Kvarkin Archipelago: the best for geological wonders
While climate change threatens sea level rise in most parts of the world, the opposite is happening here. Crushed by the ice sheet 10,000 years ago, the Earth slowly began to rebound at a rate of a quarter of an inch per year. Although you won’t feel the land moving, the effects are clear: once submerged boat houses are stranded on the land, beaches turn into jungles and many islands are surfacing from the sea. Climb the watchtower at Swidgehamn to study the Serpent De Geer moraines, another geological curiosity.
How do I do it: Watch the scene unfold from Kalle’s Inn Glasshouses in Soderudden. From £264 per night for two with breakfast (coolstays.com)
Hailuoto, Oulu: Best for bird watching
Throughout the year, more than 300 species of birds have been spotted in the wetlands of this island located north of the Baltic Sea. Towering over meadows and reed beds, the many bird hides provide excellent viewing platforms. Spread your wings a little by visiting a ramshackle lighthouse, colorful fishing villages, and an organic brewery. He discovered why woodland, carved dunes and sand dunes have attracted artists since the early 1900s.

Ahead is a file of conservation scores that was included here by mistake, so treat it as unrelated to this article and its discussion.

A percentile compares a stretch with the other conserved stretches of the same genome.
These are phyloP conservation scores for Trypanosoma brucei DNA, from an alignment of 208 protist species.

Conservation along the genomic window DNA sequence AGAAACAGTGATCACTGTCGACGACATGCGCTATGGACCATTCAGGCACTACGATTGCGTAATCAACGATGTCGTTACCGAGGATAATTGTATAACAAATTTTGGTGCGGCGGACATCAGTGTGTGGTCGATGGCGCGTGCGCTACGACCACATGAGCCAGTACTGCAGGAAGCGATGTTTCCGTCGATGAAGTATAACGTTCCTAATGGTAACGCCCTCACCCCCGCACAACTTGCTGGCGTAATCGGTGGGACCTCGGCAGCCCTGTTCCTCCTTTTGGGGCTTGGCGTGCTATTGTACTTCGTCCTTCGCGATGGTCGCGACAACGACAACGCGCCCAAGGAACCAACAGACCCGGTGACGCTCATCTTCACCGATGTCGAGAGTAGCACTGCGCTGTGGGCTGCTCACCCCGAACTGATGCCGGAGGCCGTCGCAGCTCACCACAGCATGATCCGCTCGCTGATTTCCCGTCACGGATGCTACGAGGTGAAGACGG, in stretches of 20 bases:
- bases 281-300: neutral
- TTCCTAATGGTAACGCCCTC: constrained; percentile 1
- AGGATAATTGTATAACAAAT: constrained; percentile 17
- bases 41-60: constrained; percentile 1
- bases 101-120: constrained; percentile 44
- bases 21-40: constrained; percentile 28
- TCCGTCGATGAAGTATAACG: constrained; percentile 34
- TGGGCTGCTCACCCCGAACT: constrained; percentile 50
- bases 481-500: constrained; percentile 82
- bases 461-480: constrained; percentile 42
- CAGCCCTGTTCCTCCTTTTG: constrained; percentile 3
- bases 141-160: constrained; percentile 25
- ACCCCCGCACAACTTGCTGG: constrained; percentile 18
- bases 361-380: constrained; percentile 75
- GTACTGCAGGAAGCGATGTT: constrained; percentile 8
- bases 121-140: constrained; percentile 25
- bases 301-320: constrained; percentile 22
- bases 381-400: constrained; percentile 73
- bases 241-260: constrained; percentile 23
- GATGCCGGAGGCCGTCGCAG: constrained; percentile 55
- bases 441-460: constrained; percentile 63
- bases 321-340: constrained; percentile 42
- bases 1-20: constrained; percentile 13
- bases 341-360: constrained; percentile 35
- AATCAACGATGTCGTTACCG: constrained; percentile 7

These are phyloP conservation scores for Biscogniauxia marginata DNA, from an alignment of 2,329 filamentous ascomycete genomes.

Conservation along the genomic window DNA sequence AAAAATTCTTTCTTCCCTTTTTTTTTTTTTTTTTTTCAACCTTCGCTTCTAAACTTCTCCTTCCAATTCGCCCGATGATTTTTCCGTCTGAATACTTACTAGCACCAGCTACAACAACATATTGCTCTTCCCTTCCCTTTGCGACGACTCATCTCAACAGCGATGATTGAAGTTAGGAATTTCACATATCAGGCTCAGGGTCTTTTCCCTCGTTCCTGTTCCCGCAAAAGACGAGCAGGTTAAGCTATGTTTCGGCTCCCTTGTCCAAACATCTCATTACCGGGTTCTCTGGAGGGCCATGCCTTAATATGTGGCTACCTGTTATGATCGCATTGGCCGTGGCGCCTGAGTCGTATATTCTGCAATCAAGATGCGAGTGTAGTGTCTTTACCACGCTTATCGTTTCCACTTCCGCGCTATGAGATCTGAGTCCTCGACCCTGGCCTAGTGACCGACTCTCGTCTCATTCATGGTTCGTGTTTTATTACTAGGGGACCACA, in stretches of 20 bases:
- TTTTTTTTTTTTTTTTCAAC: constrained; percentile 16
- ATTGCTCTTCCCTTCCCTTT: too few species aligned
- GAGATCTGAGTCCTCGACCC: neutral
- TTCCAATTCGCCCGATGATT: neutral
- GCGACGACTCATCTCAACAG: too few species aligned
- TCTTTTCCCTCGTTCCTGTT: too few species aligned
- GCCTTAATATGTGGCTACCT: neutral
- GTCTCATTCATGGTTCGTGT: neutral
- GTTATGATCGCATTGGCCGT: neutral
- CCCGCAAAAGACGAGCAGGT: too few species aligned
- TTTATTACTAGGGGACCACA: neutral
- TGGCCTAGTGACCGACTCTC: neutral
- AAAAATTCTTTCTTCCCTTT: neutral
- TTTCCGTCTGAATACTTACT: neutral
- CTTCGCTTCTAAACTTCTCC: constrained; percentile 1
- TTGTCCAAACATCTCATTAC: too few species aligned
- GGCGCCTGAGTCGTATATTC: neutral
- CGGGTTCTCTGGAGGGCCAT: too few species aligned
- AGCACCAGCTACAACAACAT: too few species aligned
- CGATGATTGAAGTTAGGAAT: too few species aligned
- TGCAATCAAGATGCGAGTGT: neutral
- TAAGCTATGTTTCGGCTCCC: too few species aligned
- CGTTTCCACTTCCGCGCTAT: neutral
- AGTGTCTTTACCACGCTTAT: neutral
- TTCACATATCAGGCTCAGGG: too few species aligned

How do I do it: Luotsihotelli – Arctic Lighthouse doubles from £92 with breakfast (expedia.co.uk)
Sumenlinna: the best of history
It takes less than 20 minutes to reach one of Finland’s most important UNESCO World Heritage sites from the mainland, but a visit will set you back over 200 years. Originally built by the Swedes, it is a sea fortress spanning several islands in the Helsinki archipelago, with museums, bunkers and a World War II submarine open to the public. Guided tours take place throughout August, along with short excursions in a traditional sailing ship.
How do I do it: For a complete nautical experience, stay at Villa Silo, a 19th-century log house in the Russian Merchant’s Quarter. From £211 per night for four people (airbnb.co.uk)
Pellinge: Best for Moomin . fans
Moomins, as Finnish as saunas and Santas, embody the patriotic spirit of the Nordic countries. Creator Tove Jansson found inspiration for many of her stories on the small island of Cloveharon, where she owned a summer cottage. Now run by a heritage group, the former artist’s home is only open for one week each July. But it is possible to explore the landscapes that inspired her work. The Pellinge Islands are a two-hour drive from Helsinki, and are part of the Porvoo Archipelago.
How do I do it: Pellinge Cottages has several properties to rent, including Dalen Beachfront Cabins (six people) from £493 for a week (+358400670785; pellingecottages.fi)